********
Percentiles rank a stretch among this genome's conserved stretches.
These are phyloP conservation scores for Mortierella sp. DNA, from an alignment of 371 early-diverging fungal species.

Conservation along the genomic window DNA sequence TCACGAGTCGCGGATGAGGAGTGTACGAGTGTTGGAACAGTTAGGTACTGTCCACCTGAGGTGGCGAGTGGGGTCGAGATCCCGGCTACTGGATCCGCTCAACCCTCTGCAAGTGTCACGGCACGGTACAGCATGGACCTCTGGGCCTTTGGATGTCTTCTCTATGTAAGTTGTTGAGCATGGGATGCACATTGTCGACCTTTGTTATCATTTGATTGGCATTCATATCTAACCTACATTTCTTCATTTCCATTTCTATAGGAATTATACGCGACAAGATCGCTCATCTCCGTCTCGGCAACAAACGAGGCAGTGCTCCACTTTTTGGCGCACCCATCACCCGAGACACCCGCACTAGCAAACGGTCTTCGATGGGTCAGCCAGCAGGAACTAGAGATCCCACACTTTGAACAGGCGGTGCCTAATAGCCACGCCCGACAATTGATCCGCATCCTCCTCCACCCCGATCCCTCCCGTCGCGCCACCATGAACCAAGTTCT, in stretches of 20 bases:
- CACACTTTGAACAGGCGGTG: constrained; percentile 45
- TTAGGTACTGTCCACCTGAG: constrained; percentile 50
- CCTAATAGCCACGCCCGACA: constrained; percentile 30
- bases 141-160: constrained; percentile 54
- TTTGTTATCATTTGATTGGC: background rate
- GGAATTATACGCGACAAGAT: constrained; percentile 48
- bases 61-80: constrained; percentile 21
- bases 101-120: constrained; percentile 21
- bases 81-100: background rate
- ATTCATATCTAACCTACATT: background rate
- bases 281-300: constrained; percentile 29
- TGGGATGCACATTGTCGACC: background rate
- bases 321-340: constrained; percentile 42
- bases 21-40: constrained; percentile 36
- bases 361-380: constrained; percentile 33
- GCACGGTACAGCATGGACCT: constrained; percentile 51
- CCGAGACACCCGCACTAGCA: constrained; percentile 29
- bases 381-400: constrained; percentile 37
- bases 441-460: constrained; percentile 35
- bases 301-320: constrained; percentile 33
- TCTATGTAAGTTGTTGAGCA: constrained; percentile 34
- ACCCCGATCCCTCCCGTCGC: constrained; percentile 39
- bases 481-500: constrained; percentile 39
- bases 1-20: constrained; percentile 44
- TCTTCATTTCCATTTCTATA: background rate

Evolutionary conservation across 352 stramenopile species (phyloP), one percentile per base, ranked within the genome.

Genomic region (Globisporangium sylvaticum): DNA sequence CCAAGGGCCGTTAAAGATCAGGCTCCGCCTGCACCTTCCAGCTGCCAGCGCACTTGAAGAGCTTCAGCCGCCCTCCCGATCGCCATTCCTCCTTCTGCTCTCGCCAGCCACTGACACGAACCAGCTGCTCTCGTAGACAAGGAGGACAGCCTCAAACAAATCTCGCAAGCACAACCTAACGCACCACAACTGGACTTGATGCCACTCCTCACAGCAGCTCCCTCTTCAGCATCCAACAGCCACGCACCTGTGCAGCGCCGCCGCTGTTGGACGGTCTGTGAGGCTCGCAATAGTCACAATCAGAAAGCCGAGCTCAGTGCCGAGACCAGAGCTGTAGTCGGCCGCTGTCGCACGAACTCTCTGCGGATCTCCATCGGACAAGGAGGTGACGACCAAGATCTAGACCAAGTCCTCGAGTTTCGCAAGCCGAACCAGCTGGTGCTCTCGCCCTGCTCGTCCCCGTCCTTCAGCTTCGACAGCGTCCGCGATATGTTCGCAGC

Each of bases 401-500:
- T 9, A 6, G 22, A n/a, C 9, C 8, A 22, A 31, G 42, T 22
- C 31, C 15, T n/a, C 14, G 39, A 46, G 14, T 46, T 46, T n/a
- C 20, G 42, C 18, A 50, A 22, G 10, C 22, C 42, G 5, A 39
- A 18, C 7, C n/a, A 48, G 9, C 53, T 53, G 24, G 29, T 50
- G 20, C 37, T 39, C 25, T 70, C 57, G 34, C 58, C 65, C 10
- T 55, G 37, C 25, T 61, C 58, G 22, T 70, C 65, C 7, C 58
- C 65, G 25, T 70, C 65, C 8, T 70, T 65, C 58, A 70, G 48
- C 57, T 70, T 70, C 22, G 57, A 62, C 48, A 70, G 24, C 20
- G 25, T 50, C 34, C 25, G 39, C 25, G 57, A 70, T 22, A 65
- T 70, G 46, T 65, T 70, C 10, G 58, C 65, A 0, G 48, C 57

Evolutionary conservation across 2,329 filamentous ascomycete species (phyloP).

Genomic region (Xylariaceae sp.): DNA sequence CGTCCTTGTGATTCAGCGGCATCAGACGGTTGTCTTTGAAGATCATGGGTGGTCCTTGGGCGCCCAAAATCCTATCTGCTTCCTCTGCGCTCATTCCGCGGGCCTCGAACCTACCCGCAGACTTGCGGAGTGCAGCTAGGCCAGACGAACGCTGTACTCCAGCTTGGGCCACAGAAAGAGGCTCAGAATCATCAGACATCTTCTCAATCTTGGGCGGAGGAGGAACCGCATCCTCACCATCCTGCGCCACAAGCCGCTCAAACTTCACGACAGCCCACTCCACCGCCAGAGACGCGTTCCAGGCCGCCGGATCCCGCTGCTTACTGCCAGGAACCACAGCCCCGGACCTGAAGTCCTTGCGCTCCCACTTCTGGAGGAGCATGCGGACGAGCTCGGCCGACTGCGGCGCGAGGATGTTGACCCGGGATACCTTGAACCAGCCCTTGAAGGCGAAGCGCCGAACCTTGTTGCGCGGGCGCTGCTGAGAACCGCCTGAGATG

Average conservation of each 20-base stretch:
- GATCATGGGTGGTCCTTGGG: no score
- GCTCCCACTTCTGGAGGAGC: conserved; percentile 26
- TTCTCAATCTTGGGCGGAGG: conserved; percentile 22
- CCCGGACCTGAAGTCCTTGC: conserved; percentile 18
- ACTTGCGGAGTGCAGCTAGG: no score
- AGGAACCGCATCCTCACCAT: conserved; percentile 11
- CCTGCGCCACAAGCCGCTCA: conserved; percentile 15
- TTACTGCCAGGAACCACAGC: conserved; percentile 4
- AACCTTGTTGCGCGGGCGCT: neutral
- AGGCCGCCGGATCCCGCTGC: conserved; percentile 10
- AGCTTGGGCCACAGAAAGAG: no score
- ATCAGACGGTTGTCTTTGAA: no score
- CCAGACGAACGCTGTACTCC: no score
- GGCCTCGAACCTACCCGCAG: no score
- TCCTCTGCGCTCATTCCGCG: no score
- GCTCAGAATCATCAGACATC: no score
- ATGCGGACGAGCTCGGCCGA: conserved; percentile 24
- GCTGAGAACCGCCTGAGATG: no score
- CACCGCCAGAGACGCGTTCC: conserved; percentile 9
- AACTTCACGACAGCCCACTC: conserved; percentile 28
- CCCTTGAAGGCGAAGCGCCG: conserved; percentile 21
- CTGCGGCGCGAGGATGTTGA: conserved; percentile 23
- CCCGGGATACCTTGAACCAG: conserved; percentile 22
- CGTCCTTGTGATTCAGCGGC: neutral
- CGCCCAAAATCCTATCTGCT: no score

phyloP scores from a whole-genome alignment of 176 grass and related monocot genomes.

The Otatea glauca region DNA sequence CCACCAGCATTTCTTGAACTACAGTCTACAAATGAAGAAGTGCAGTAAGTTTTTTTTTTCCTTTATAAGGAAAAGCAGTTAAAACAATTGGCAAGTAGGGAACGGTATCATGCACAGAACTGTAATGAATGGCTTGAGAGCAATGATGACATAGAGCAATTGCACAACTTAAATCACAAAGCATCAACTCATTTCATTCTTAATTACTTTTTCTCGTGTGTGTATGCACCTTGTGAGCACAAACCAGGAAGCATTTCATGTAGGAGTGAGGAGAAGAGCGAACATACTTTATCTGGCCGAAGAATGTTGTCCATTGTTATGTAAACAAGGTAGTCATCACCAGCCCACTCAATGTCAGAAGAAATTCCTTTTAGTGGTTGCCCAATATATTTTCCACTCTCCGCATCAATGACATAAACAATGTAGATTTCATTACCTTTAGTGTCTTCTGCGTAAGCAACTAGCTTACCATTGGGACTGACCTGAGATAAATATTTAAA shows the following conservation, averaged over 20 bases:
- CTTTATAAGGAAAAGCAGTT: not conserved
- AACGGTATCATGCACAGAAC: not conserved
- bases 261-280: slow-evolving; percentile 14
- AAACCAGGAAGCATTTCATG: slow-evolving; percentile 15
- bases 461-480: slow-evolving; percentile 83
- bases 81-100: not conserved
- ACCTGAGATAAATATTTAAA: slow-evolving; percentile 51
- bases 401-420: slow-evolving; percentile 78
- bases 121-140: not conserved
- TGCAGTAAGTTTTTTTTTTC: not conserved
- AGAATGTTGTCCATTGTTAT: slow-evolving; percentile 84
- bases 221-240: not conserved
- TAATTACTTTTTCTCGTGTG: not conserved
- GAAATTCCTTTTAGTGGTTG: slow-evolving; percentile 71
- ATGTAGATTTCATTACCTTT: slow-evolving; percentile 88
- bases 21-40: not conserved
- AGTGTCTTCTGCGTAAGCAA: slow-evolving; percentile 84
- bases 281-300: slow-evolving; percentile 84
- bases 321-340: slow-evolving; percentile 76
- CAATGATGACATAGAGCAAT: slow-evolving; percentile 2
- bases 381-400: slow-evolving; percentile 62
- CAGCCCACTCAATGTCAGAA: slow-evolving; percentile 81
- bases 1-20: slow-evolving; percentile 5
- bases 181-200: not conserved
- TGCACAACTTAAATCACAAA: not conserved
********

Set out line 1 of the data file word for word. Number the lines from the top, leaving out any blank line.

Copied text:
Percentiles rank a stretch among this genome's conserved stretches.